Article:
Inventory means money. Excessive inventory ties up more money. No inventory means lost
money. Just in time (JIT) inventory is to optimize inventory to the lowest economical level. The
purpose of JIT inventory is to manage inventory level and control inventory costs through
collaboration between suppliers and manufacturers. Inventory costs money. Space is required to
keep the inventory. Having additional space means money. Buffer stocks between processes mean
temporary inventory before being used in the next process. Buffer stocks cost money. In JIT
organization buffer stock is non-existent.

List down all the strategic decision of operation management.

1.5 Operation for Services and Goods

Operation management is consequence to the production of output. The outputs can divide into
services and goods. There are organizations that produce tangible products which are reffered to
as goods or manufactured products meanwhile other produce intangible products called services.
However many outputs are combination of goods and services which require almost the same
basic elemnts of inputs, the transformation process and outputs. Although there are similiarities in
the elements both but there also some characteristics that make these two types of output

1. Characteristics of services
i. Intangible Output services are intangible meaning they cannot be seen or
touched. For example delivery services, medical services and transportation
services. Customers can only use the services
ii. Outputs Cannot Be Stored it is impossible to store or categorize them as
inventory. For example a courier company needs to perform quick delivery
iii. High interaction with customers services are often difficult to
standardized, thus customers needs to be present to specify what they want
from services thus they pay different prices for this uniqueness. In other
word the uniqueness in demand is what the customersare paying for. At the
same time, the services provider must be ready to provide the necessary
information pertaining to the services, and deliver as required.
iv. Labour Intensive employees play an inmportant part in services related
companies, because services delivery requires customers to interact face to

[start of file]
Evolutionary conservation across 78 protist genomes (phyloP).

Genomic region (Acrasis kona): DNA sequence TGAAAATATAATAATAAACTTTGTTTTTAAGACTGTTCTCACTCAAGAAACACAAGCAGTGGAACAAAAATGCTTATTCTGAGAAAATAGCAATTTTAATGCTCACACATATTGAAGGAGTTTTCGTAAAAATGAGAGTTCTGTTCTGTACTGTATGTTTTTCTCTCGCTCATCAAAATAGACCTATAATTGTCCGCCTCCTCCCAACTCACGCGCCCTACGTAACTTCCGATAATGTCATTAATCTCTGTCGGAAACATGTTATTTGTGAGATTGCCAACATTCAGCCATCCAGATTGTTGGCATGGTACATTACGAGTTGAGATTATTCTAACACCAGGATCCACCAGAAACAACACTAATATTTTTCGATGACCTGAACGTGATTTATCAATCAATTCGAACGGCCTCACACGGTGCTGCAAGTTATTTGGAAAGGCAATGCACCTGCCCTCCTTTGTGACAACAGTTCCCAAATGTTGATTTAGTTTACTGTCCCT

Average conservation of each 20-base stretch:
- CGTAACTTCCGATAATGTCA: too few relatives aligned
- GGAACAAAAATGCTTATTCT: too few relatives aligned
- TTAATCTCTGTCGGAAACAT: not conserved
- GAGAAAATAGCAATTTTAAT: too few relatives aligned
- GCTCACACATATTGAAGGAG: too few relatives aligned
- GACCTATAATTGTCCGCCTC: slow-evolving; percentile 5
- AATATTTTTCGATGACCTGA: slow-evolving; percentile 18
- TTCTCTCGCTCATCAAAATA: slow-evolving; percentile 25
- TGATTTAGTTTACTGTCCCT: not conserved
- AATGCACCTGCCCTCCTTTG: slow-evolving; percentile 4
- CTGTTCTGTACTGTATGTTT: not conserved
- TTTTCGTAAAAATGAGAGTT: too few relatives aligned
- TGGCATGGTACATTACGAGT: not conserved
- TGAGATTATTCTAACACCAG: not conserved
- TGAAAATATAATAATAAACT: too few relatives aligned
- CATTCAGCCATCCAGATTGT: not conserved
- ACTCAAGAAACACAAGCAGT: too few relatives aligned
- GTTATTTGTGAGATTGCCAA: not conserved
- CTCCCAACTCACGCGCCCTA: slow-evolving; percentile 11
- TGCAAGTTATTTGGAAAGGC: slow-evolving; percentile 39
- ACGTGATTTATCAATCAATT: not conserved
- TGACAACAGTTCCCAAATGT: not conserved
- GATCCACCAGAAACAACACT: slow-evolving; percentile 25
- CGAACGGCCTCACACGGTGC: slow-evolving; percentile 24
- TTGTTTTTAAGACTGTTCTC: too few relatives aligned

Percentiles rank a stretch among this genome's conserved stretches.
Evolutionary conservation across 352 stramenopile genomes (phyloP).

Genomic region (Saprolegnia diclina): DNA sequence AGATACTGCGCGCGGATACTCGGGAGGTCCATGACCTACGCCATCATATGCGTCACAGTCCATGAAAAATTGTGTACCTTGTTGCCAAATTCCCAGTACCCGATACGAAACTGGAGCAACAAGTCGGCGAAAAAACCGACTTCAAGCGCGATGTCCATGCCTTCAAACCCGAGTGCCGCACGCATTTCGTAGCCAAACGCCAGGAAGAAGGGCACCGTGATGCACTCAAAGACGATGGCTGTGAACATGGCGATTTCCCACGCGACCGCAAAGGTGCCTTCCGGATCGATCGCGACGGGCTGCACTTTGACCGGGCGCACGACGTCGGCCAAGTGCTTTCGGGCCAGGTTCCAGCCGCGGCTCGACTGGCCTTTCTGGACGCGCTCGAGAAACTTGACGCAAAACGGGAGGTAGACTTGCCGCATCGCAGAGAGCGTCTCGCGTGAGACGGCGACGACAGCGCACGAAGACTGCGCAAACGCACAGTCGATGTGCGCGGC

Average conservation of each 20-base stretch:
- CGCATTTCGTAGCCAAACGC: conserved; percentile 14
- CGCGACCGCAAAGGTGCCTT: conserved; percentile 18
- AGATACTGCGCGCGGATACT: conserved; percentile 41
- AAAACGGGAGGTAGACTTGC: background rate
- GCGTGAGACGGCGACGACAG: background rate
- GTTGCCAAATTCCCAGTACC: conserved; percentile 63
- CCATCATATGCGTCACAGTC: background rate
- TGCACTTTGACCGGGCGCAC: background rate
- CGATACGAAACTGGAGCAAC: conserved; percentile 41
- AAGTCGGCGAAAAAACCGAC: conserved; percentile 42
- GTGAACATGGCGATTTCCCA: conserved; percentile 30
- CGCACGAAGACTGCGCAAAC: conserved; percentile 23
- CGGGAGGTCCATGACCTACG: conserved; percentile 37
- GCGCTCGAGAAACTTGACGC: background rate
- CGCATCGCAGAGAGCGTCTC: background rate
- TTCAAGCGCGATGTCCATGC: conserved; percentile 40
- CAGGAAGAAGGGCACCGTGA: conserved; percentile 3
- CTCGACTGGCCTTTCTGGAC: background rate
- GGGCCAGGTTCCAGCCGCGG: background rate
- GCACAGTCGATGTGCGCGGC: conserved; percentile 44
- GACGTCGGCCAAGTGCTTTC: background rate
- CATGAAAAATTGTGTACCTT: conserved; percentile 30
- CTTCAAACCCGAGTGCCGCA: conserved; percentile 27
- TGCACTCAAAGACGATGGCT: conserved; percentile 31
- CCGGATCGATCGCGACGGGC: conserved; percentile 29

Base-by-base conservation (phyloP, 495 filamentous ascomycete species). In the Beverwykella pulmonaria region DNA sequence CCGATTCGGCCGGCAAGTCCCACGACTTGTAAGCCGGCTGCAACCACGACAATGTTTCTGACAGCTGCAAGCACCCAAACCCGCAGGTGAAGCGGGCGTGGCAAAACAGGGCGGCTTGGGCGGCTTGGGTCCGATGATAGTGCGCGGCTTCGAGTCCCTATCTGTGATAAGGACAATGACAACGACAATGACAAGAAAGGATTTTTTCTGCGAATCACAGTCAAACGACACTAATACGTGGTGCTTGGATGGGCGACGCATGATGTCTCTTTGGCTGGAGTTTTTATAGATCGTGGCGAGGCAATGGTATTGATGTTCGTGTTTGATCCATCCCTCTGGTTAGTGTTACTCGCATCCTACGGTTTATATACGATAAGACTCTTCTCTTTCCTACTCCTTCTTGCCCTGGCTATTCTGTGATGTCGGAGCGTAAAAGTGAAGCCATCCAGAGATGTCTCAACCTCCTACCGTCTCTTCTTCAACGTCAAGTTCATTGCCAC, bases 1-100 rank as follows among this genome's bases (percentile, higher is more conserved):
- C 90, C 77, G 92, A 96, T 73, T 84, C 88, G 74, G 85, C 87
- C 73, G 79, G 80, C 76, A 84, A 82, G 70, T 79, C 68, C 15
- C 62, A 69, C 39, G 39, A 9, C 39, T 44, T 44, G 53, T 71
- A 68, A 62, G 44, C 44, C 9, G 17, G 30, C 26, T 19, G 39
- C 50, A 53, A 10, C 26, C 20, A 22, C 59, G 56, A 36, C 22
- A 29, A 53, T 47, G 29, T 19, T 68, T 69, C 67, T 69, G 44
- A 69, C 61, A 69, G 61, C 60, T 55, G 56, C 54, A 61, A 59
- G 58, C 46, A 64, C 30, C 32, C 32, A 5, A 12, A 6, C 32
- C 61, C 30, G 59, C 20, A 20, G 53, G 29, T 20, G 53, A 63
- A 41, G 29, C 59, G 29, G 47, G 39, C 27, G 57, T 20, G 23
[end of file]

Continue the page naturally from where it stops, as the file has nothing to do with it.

face with the service provider. For instance , a courier service company
needs many personnel to perform deliveries at various places at a given
v. Difficulty In Measuring Quality Services quality may vary from one
situation to another. The same services delivered to different customers
may result in different acceptance levels from them. For example a
customer who is entertained by talkative staff might enjoy the service. But
another customer who feels annoyed and harassed by the same talkative
staff may not necessarily enjoy the service.

2. Characteristics of goods
i. Tangible Products goods or manufactured products can be seen and
touched, so they are tangible. Some examples of goods include
automobiles, shirts and furniture
ii. Outputs Can Be Stored can stored and deliver until customers need them.
For instance PROTON produces cars and stores them until customers place
an order for the cars
iii. Low Interactions With Customers customers do not specify what they
want from manufactured products. They just purchase the products that suit
their needs
iv. Capital Intensive Using high technology machines during operations thus
they need to invest a huge capital to purchase the machines.
v. Ease In Measuring Quality in certain standards and specifications atht are
set by the manufacturer, in order to produce tangible products. The quality
of these products would depend on whether the manufacturer meets the
standards and specifications or not. For examples a bakery wants their
cakes to have a certain level of thickness. Quality is achieved once this
standard is met.

The summarizes if services and goods in Table 1.2

Service Good
Intangible Tangible
Produced and consumed Produced and stored
Unique Siniliar
High customer interaction Low customers interaction
Quality may be hard to evaluate Quality is easier to evaluate
Inconsistent product definition Standardization of product
Often knowledge based Feasible automation
Services dispersed Fixed facility
Reselling is unusual Reselling is possible
Table 1.2 : Summarizes characteristic of services and goods


Discuss the pro and con between characteristic goods and services

1.6 Productivity

Production is the creation of outputs; it is a form of goods and services. To produce a good
services and goods, the input must go through the transformation process that converts them into